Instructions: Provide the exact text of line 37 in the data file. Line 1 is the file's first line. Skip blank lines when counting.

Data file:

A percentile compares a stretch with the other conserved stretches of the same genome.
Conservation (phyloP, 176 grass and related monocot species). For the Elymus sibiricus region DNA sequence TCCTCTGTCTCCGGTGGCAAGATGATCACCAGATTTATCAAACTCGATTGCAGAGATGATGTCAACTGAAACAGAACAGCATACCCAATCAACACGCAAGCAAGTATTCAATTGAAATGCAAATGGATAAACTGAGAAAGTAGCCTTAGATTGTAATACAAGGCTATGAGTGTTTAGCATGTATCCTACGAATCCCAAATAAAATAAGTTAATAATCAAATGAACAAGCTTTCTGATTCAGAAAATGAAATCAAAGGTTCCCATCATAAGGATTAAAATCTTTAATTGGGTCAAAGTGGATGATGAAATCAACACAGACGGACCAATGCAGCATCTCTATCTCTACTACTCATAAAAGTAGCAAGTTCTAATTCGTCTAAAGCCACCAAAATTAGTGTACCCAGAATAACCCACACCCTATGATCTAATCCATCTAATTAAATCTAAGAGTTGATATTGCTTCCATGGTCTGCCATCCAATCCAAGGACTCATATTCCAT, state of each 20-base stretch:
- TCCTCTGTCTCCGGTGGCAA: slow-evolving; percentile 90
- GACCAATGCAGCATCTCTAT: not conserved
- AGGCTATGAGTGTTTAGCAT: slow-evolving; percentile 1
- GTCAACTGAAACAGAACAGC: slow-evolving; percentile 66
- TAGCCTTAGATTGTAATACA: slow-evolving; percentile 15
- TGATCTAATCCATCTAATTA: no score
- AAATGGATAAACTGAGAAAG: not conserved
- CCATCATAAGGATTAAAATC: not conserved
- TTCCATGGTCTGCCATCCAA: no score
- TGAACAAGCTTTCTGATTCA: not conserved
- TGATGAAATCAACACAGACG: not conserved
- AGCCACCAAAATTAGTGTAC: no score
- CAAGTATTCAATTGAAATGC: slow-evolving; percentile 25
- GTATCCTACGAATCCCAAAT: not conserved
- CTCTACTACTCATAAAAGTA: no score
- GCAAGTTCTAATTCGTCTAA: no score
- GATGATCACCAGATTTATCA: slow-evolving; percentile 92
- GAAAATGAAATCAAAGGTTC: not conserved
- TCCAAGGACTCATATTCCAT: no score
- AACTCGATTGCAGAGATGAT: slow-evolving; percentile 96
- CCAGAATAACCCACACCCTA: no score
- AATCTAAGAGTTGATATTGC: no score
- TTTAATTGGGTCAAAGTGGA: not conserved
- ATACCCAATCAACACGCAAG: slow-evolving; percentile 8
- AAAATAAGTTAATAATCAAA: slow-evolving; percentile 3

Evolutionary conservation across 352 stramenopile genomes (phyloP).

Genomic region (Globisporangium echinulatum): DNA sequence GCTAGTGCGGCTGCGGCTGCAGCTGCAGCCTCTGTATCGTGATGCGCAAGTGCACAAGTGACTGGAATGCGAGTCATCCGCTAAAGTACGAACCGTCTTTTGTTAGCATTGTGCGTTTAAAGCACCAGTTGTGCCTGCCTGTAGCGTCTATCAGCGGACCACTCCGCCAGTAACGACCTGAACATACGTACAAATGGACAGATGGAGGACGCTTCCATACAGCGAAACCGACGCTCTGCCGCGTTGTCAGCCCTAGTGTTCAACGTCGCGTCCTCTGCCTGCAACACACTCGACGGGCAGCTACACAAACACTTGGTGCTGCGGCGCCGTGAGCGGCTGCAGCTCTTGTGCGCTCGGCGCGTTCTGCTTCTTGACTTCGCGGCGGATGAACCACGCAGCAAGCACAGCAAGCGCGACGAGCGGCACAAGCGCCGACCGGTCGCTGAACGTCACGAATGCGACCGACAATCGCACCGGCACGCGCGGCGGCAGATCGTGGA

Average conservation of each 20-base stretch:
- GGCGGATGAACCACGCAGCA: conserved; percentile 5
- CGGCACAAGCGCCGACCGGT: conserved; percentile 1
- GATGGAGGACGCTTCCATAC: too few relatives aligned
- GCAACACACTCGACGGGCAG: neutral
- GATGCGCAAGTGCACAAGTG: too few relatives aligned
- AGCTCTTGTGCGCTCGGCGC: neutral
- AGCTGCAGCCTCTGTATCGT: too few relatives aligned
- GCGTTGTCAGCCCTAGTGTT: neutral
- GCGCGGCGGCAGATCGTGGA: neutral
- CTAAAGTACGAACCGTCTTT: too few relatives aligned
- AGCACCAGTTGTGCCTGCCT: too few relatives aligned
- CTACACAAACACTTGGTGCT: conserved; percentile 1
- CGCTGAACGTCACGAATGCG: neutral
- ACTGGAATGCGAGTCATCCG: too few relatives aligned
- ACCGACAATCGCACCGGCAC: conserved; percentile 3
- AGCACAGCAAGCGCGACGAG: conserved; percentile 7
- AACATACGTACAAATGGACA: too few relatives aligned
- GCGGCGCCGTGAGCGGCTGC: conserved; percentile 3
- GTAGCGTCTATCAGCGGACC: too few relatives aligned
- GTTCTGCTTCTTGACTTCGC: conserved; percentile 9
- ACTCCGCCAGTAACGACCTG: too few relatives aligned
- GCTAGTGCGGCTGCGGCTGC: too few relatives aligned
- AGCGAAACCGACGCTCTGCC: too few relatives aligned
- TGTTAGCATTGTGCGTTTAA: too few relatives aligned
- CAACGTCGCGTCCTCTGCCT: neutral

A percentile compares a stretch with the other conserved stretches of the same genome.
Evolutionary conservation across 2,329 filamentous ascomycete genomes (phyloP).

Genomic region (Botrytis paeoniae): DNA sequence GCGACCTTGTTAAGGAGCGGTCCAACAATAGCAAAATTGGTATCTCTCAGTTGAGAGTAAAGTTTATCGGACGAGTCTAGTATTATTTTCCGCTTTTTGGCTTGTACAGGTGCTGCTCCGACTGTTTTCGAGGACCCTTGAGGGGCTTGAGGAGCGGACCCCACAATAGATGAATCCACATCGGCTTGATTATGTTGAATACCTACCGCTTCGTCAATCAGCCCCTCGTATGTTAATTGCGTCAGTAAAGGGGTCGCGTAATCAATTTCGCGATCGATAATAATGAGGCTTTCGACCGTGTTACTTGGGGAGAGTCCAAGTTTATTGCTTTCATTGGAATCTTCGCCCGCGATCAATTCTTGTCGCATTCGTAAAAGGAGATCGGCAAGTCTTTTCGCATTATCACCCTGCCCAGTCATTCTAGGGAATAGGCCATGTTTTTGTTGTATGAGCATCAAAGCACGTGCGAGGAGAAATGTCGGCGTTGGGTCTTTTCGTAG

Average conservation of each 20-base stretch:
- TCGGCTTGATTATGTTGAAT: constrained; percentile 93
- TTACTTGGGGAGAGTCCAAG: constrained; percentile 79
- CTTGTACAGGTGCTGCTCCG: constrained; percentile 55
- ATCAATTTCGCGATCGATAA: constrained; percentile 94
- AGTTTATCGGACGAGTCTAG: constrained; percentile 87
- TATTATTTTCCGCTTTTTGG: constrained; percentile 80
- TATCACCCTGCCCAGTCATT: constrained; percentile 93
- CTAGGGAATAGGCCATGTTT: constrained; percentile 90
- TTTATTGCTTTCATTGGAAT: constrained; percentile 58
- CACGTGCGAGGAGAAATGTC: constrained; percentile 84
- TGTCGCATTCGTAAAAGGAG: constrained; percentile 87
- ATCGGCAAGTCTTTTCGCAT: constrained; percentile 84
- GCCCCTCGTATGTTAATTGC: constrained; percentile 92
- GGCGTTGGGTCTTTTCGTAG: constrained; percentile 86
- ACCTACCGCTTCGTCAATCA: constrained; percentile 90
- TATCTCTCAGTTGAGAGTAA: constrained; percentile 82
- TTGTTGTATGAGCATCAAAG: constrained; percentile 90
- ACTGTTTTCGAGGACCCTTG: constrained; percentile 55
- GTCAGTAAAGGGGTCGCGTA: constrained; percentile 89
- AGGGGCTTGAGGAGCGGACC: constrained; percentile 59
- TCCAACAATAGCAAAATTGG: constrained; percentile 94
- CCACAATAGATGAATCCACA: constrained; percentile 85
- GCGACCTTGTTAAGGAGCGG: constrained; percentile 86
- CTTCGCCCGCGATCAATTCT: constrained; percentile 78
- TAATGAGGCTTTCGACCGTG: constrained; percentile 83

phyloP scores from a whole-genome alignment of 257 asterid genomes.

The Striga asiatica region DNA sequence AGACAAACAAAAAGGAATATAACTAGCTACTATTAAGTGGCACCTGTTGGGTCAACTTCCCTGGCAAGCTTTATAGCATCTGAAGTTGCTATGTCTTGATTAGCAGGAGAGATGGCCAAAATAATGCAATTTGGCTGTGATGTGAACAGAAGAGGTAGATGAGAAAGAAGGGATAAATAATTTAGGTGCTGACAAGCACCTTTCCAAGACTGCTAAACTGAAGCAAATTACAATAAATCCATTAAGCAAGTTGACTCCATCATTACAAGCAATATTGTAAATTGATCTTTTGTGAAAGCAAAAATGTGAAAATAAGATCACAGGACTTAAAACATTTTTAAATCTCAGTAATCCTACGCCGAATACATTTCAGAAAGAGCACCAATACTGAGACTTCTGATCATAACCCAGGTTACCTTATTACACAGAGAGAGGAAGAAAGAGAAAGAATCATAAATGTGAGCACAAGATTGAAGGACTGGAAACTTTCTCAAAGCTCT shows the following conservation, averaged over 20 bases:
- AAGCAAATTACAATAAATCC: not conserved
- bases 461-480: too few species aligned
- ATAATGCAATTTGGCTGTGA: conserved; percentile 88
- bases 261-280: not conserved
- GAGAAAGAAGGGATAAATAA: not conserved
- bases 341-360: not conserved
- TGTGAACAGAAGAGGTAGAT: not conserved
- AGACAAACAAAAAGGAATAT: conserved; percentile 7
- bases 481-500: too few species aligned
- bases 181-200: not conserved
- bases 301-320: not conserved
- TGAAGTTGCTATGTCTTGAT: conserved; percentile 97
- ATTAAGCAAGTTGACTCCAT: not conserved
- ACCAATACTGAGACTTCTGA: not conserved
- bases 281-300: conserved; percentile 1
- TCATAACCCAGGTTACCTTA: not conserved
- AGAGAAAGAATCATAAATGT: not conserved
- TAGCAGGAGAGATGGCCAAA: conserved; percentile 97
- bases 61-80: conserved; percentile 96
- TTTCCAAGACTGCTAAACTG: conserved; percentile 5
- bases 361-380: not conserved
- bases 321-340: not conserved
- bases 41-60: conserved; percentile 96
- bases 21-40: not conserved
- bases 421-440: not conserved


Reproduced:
- AGCTGCAGCCTCTGTATCGT: too few relatives aligned